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The language of the law. Part Latin, part Anglo-Saxon, all confusing.

In November of 1860, the Indiana Supreme Court was called on to review a case from the Morgan County Court of Common Pleas.

(You’d never guess, of course, that The Legal Genealogist is heading out to Indiana this weekend, to speak Saturday at the Willard Library in Evansville, now would you? Come on out and join us…)

amicusIt seems that the plaintiff in the civil suit said he had a note and a bill of exchange (a written order from A. to B., directing B. to pay to C. a certain sum of money therein named1), that the defendant had a place of business and an agency at Morgantown, that one John Knight was the defendant’s agent, and that “the note and bill grew out of, and were connected with, said agency.”2

In other words, it was something the agent did or didn’t do that got him sued.

The complaint itself was served on — delivered to — the defendant “by leaving a copy thereof at the said store, or place of business, in the absence of said agent” — and the fact that the agent wasn’t there at the time became one of the two issues in the case.3

First, the defendant answered by saying he wasn’t indebted to the plaintiff. But, second, the defendant said the way the complaint was served didn’t comport with the legal rules. And it was the lawyer for the defendant — one J. S. Hester — who raised that last point.

So the plaintiff came back with a demurrer to the answer. That’s a formal way of saying the answer wasn’t a valid defense. By definition, it’s an “allegation that, even if the facts as stated in the pleading to which objection is taken be true, yet their legal consequences are not such as to put the demurring party to the necessity of answering them or proceeding further with the cause” or an “objection made by one party to his opponent’s pleading, alleging that he ought not to answer it, for some defect in law in the pleading. It admits the facts, and refers the law arising thereon to the court.”4

The trial court agreed with the plaintiff, and judgment was entered against the defendant.

And that’s when the case got really weird.

Because the defendant appealed saying he really didn’t owe the money.

But it was the lawyer — Hester — who said the appeals court should reverse the case because of the issue with serving the complaint.

And, the opinion made clear, on that issue, the Court wasn’t buying it one bit. Because, it explained, on that issue, Hester was acting as amicus curiae.

Say what?

What in the world is that?

It’s a term that shows up time and again in court records that we look at as genealogists, so… here goes.

The dictionary definition of amicus curiae is:

A friend of the court. A by-stander (usually a counsellor) who interposes and volunteers information upon some matter of law in regard to which the judge is doubtful or mistaken, or upon a matter of which the court may take judicial cognizance.

When a judge is doubtful or mistaken in matter of law, a by-stander may inform the court thereof as amicus curiae. Counsel in court frequently act in this capacity when they happen to be in possession of a case which the judge has not seen, or does not at the moment remember.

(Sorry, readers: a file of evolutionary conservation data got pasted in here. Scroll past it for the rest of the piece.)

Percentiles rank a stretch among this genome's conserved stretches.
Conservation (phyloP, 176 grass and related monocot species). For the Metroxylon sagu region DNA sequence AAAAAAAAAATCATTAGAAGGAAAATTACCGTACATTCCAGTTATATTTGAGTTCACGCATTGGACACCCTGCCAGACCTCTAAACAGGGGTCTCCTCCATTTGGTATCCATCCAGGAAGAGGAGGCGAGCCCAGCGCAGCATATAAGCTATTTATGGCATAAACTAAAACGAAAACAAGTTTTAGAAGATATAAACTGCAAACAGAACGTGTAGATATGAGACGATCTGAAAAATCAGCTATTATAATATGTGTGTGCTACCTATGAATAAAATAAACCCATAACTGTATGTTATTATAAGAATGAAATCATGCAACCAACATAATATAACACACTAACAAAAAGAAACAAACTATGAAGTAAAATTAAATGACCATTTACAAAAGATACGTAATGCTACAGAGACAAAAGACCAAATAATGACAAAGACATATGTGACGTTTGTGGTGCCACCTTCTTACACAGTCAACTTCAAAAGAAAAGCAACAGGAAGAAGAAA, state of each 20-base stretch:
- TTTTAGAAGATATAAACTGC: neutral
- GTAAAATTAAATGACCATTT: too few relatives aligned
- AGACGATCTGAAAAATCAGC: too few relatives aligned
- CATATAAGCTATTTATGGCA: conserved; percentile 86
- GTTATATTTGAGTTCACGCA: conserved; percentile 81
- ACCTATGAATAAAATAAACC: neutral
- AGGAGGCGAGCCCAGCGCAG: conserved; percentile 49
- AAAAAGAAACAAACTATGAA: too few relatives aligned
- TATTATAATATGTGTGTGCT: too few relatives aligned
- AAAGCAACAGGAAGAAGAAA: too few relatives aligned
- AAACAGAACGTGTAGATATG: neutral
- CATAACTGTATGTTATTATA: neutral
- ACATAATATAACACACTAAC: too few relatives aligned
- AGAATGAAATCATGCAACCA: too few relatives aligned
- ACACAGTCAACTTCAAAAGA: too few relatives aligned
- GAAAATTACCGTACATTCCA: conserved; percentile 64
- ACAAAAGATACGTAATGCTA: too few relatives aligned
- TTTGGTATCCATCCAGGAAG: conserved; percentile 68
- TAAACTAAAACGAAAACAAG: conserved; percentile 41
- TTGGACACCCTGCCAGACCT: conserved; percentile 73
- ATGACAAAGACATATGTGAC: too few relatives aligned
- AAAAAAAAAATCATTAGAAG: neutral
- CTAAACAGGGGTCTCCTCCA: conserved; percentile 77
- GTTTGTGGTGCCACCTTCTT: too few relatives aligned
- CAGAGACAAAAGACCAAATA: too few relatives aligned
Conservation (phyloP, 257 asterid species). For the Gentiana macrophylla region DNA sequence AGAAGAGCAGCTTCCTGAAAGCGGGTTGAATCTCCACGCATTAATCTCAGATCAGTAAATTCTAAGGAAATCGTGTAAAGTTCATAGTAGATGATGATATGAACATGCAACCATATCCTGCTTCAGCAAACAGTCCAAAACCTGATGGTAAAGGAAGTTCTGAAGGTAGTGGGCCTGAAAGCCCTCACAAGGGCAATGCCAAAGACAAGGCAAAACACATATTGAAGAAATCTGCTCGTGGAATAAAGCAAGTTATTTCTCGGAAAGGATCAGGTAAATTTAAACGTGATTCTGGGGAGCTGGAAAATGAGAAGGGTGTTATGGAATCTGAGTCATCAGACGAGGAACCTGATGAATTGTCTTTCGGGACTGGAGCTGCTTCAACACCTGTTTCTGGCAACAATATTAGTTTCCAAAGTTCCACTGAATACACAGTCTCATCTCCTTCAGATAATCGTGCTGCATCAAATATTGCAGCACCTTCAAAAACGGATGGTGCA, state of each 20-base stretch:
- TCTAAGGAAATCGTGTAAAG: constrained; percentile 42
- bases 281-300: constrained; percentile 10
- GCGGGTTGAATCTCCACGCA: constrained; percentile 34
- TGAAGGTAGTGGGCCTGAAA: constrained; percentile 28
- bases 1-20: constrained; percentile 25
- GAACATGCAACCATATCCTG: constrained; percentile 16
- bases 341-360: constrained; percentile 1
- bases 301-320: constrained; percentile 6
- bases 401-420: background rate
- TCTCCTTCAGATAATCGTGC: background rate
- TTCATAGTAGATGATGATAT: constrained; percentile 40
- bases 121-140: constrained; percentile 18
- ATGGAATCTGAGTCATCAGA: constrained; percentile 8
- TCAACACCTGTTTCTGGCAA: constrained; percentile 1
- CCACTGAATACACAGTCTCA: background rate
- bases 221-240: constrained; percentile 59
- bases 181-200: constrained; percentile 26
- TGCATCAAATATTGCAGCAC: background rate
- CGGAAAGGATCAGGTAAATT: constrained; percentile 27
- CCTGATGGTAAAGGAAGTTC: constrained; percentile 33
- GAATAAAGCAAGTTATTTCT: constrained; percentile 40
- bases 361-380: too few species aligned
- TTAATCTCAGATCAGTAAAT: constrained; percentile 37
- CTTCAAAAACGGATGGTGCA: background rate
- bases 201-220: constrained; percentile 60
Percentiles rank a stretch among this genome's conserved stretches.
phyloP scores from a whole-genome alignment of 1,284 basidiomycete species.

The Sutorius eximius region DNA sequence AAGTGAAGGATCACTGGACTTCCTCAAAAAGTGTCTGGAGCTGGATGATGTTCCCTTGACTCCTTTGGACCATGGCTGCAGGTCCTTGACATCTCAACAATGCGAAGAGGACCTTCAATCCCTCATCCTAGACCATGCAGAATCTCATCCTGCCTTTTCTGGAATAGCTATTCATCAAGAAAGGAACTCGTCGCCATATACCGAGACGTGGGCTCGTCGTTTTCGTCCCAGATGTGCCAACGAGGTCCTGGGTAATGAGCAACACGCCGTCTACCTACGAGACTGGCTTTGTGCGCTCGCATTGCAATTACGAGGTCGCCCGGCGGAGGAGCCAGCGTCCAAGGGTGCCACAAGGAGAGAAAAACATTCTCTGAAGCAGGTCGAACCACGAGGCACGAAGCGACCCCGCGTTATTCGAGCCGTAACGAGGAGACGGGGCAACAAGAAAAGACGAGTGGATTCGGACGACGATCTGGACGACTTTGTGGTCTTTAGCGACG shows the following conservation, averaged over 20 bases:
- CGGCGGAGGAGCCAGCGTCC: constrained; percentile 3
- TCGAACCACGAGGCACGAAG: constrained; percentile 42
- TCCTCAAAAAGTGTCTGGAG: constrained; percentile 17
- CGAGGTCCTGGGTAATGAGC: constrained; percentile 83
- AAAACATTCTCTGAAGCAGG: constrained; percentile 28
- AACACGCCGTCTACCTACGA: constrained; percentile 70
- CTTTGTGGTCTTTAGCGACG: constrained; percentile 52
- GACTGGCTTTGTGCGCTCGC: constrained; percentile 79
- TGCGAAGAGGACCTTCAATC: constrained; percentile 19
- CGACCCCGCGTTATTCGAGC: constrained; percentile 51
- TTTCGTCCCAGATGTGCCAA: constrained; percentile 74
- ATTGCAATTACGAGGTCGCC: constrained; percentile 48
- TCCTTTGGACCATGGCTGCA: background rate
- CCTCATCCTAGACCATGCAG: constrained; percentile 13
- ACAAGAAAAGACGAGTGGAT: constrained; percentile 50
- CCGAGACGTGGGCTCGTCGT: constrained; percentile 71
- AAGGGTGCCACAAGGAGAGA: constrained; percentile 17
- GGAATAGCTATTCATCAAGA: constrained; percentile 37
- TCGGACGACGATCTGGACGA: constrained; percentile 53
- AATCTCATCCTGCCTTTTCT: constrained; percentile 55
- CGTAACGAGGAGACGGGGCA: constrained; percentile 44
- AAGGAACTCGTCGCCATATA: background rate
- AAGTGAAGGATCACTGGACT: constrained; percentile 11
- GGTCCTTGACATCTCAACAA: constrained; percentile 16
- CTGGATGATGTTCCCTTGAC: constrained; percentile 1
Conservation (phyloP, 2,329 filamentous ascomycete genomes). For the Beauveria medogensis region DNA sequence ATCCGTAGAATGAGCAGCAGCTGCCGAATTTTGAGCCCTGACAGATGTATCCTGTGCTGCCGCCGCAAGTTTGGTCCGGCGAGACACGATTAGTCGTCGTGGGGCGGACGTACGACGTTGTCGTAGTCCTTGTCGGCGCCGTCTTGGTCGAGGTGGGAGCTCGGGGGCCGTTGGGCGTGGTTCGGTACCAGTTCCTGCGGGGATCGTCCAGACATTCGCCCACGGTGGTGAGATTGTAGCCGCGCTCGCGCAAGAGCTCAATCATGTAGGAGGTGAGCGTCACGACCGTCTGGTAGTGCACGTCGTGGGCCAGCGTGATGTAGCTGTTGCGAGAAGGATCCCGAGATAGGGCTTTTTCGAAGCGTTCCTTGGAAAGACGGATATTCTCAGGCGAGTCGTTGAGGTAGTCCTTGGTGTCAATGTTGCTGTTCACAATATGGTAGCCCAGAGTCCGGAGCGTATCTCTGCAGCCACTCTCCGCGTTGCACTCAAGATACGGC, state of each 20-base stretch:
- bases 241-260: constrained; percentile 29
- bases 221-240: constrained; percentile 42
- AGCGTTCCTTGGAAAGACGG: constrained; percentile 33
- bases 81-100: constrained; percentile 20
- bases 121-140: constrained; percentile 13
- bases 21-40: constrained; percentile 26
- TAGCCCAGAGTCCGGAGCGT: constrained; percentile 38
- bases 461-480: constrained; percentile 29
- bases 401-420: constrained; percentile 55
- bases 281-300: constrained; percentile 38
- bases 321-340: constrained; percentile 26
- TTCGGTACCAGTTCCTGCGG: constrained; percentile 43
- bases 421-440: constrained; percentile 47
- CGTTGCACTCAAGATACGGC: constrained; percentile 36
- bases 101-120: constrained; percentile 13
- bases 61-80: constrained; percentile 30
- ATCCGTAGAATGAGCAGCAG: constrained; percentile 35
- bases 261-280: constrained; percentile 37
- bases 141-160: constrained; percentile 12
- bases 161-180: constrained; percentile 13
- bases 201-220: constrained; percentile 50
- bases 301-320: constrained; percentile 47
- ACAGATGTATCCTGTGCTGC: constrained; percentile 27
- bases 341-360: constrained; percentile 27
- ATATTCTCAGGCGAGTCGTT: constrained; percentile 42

It is also applied to persons who have no right to appear in a suit, but are allowed to introduce evidence to protect their own interests.5

In other words, it’s somebody who isn’t going to be personally affected by the outcome but who’s invited by the court — or invites himself — to provide information bearing on the decision. Call him (or her) a friendly intervenor.

You’ll see an amicus many times in cases where the issue is one of broad public interest. A civil rights organization may ask to appear as an amicus in a case involving voting rights, for example. Or a business organization may ask to appear as an amicus in a case involving taxes on a business. The group has an interest in the way the case is decided, yes, but it’s not somebody who’s going to be personally affected by the outcome.

And because it’s somebody who isn’t going to be personally affected by the outcome, the amicus isn’t allowed to do all the things that a party — somebody who is going to be personally affected by the outcome — can do.

Most particularly, it’s somebody who isn’t allowed to appeal on the point if the court disagrees with him.

Which is why the Indiana Supreme Court didn’t buy Hester’s argument. Because Hester wasn’t going to be personally affected by the outcome, and didn’t have the right to appeal the issue of whether or not his client had been properly served with the papers in the lawsuit. If that issue was going to be raised, it had to be raised by the client, not by the lawyer.

Gotta love the language of the law…


SOURCES

  1. Henry Campbell Black, A Dictionary of Law (St. Paul, Minn. : West, 1891), 135, “bill of exchange.”
  2. Knight v. Low, 15 Ind. 374 (1860).
  3. Ibid., 15 Ind. at 375.
  4. Black, A Dictionary of Law, 353, “demurrer.” See also Judy G. Russell, “The demurrer,” The Legal Genealogist, posted date (http://www.legalgenealogist.com/blog : accessed 17 Aug 2016).
  5. Black, A Dictionary of Law, 67, “amicus curiae.”
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